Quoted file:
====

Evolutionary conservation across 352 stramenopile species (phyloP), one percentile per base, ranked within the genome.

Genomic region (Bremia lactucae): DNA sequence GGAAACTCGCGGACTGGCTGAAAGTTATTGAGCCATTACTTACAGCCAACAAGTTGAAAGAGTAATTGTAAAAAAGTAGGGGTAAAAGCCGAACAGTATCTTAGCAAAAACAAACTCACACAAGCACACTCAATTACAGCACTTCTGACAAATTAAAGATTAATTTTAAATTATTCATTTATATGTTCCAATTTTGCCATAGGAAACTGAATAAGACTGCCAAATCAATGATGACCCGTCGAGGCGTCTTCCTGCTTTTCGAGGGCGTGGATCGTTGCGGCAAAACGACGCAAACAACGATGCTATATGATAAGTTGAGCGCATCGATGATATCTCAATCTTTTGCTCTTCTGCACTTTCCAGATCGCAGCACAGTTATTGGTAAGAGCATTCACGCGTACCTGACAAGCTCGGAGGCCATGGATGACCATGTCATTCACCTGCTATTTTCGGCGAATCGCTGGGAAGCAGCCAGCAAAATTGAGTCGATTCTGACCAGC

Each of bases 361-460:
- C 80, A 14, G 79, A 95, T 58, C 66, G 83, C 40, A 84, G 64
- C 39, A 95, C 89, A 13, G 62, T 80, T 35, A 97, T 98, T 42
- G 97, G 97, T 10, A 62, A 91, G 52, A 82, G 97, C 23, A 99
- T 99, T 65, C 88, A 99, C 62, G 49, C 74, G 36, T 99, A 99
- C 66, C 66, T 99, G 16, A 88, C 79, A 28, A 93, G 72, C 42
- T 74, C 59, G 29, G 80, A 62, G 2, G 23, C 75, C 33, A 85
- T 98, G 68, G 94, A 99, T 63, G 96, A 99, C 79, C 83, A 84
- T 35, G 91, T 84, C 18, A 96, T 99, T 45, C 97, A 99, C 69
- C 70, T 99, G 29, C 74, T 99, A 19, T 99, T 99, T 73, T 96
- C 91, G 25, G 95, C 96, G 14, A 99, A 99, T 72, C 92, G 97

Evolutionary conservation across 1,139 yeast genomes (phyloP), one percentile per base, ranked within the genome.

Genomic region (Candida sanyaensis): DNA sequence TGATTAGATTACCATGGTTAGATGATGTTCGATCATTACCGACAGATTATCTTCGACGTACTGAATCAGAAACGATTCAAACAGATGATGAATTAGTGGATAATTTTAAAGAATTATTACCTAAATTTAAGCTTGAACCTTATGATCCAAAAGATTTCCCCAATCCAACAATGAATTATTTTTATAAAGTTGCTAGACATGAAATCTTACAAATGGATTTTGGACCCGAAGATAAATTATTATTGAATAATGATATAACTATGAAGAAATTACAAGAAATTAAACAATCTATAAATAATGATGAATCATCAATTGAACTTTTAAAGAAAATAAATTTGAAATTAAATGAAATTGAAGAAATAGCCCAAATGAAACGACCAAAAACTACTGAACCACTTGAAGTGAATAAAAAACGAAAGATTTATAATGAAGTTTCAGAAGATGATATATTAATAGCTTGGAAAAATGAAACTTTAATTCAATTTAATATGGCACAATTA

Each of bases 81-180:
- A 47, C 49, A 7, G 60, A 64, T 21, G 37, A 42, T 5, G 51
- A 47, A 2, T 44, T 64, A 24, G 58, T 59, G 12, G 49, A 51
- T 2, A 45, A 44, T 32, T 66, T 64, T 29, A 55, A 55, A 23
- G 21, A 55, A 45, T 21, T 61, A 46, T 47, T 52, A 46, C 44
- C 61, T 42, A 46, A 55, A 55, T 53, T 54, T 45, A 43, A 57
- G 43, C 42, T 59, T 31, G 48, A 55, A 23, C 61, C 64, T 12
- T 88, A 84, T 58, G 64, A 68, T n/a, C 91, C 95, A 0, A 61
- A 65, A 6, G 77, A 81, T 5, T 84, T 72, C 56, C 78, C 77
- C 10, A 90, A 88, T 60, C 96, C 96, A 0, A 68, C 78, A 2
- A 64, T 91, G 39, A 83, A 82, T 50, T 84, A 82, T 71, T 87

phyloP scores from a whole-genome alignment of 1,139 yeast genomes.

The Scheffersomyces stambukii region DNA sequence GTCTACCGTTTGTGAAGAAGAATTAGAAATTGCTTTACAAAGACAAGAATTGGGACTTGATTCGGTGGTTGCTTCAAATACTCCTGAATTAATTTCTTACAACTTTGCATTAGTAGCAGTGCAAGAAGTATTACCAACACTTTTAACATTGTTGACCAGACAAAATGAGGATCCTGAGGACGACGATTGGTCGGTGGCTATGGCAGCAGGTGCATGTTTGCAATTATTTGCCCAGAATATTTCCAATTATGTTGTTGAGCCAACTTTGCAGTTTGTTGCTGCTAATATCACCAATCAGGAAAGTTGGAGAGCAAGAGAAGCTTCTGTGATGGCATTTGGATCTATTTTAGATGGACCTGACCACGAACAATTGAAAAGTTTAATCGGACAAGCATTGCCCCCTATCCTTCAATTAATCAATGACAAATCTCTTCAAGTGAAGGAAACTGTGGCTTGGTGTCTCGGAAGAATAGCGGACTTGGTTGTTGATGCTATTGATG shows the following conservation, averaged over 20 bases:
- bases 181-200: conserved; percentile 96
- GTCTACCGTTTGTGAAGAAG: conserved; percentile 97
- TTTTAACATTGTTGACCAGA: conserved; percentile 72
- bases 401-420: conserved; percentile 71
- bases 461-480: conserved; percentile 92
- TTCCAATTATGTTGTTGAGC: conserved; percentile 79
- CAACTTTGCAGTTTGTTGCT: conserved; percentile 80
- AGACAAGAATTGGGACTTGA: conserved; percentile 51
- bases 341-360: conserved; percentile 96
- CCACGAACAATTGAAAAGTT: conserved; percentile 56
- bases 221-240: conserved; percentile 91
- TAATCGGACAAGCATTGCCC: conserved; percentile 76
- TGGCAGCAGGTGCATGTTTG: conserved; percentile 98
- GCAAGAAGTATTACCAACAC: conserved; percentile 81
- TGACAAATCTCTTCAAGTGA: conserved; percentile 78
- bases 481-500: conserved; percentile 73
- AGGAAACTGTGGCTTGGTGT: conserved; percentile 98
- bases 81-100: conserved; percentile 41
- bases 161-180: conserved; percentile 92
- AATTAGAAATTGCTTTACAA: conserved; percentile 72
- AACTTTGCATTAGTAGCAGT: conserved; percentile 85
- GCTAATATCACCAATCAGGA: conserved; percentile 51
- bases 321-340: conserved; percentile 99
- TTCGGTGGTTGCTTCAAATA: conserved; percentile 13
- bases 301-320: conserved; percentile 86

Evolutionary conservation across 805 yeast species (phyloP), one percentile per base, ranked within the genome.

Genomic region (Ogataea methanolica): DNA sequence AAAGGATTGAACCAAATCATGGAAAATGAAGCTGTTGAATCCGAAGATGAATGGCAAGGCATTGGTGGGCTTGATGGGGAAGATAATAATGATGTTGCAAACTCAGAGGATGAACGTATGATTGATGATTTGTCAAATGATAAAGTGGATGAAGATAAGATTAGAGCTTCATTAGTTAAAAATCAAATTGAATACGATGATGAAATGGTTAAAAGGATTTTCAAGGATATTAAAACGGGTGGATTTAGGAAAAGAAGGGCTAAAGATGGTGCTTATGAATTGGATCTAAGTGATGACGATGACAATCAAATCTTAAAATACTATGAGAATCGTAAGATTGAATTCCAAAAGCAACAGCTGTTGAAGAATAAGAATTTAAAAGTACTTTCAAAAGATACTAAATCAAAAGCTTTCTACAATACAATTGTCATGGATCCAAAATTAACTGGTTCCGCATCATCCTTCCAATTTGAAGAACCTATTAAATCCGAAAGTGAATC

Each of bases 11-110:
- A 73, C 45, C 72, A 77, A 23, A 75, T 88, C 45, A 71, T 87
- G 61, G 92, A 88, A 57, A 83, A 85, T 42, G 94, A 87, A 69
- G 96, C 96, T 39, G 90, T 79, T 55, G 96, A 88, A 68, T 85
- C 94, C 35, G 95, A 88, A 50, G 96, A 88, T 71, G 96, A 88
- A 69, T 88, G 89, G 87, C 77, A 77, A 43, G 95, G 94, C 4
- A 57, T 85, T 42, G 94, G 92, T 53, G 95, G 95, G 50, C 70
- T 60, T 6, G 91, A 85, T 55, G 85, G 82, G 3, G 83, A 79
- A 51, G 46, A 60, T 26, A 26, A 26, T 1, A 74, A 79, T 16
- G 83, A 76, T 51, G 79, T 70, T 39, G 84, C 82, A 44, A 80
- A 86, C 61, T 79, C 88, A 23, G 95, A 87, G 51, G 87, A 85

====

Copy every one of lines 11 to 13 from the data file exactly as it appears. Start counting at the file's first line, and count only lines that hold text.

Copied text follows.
- T 35, G 91, T 84, C 18, A 96, T 99, T 45, C 97, A 99, C 69
- C 70, T 99, G 29, C 74, T 99, A 19, T 99, T 99, T 73, T 96
- C 91, G 25, G 95, C 96, G 14, A 99, A 99, T 72, C 92, G 97